|Birth: ||Feb. 4, 1841|
North Carolina, USA
|Death: ||Dec. 12, 1863|
St. Mary's County
Enlisted in Company B, North Carolina 54th Infantry Regiment on 19 May 1862.
Died on 12 Dec 1863 at Point Lookout, MD.
Conditions at the Civil War Prison camp were deplorable.
The following was written by Rev. J.B. Traywick~
Point Lookout, Maryland, located in Saint Mary's County, Maryland on the southern tip of the peninsula was deemed the largest and worst Northern POW camp. Point Lookout was constructed of fourteen foot high wooden walls. These walls surrounded an area of about 40 acres. A walkway surrounded the top of the walls where negro guards walked day and night. It is reported the guards were brutal in their treatment of prisoners. Prisoner, John R. King said; "Two days out of every three we were guarded by a gang of ignorant and cruelsome negroes. Please do not think that I dislike the negroes as a race. Many of them are my friends, but the negroes authority over the white people and the defenceless prisoners suffered at their hands. Numbers of scars were left on the frame work of the closets made by negroes firing at the prisoners. The negro guard was very insolent and delighted in tantalizing the prisoners, for some trifle affair, we were often accused of disobedience and they would say, "Look out, white man, the bottom rail is on top now, so you had better be careful for my gun has been wanting to smoke at you all day!"
No barracks were ever built. The Confederate soldiers were given tents to sleep in until overcrowding became so bad, there were not even enough tents to go around.
Approximately 50,000 Confederate enlisted men were contained within the walls of Point Lookout Prison Camp during it's operation 1863-1865. Prison capacity was 10,000 but at any given time, there would be between 12,000 and 20,000 soldiers incarcerated there.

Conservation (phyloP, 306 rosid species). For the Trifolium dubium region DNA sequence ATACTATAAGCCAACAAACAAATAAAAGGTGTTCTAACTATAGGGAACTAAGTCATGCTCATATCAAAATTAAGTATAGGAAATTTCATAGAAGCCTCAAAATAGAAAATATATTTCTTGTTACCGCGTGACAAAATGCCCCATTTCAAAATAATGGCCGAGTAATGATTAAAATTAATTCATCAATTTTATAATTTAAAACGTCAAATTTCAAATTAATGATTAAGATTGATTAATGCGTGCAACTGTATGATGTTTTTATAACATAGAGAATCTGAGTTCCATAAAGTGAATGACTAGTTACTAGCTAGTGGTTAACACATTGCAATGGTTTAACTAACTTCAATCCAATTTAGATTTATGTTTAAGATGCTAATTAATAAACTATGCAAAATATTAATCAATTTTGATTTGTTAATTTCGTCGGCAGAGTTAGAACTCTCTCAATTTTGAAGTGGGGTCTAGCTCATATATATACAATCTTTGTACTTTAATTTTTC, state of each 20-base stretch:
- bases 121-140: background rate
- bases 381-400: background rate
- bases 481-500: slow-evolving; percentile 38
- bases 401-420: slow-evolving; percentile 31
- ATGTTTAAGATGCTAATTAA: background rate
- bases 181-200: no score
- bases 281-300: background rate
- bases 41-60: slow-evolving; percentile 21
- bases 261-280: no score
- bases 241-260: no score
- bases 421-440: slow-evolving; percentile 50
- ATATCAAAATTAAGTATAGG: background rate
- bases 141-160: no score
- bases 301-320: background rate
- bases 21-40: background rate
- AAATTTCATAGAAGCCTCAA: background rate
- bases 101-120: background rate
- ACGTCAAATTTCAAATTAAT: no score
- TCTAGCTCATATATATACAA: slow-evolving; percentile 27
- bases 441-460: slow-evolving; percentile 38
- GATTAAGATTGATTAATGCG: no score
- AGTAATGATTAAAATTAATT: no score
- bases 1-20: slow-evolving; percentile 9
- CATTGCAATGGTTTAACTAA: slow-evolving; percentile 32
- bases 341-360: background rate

The extreme overcrowding, Maryland's freezing temperatures, shortages of firewood for heat, and living in tents took it's toll and many lives were lost due to exposure.
As the water supply became polluted and food rations ran low, prisoners died from disease and starvation. Food was in such short supply, the men were reported to hunt rats as a food source. A prisoner, Rev. J. B. Traywick said; "Our suffering from hunger was indescribable". See more of his story at Treatment of Prisoners - Prison Life at Point Lookout.
Estimates report that over 14,000 prisoners died while imprisoned at Point Lookout but the cemetery is known to hold 3,384 soldiers in a mass grave with no evidence to back up this massive figure. According to history data received from Point Lookout State Park, " Of the 50,000 men held at the Point between 1863 and 1865, nearly 4,000 died. Ironically, however, this death rate of 8 percent was less than half the death rate among soldiers who were in the field with their own armies." As you can see, there seems to be some controversy over the number of deaths at this prison.
The Confederate soldiers' bodies have been moved twice and have found their final resting place in Point Lookout Cemetery.
God Bless Our Soldiers
Zachariah Winters (1802 - 1850)
Temperance London Winters (1806 - 1869)
Co. B, 54 N. C.
Note: Point Lookout Prisoner of War Cemetery
Point Lookout Confederate Cemetery
St. Mary's County
Plot: Mass Grave
Maintained by: MJ Ƹ̴Ӂ&...
Originally Created by: Steve (inactive)
Record added: Jun 25, 2007
Find A Grave Memorial# 20089796
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Son of Zachariah and Temperance London Winters of Burke County, NC. He was born February 04, 1841, injured in the war and made prisoner. He died December 12, 1863 while inprisoned.May he rest in peace.|
Added: Mar. 18, 2012
Not for fame or fortune - Not for place or rank - Not lured by ambition -or goaded by necessity - But in simple - Obedience to duty - As he understood it - This man suffered all -Sacrificed all and died for his country.|
Added: Mar. 2, 2011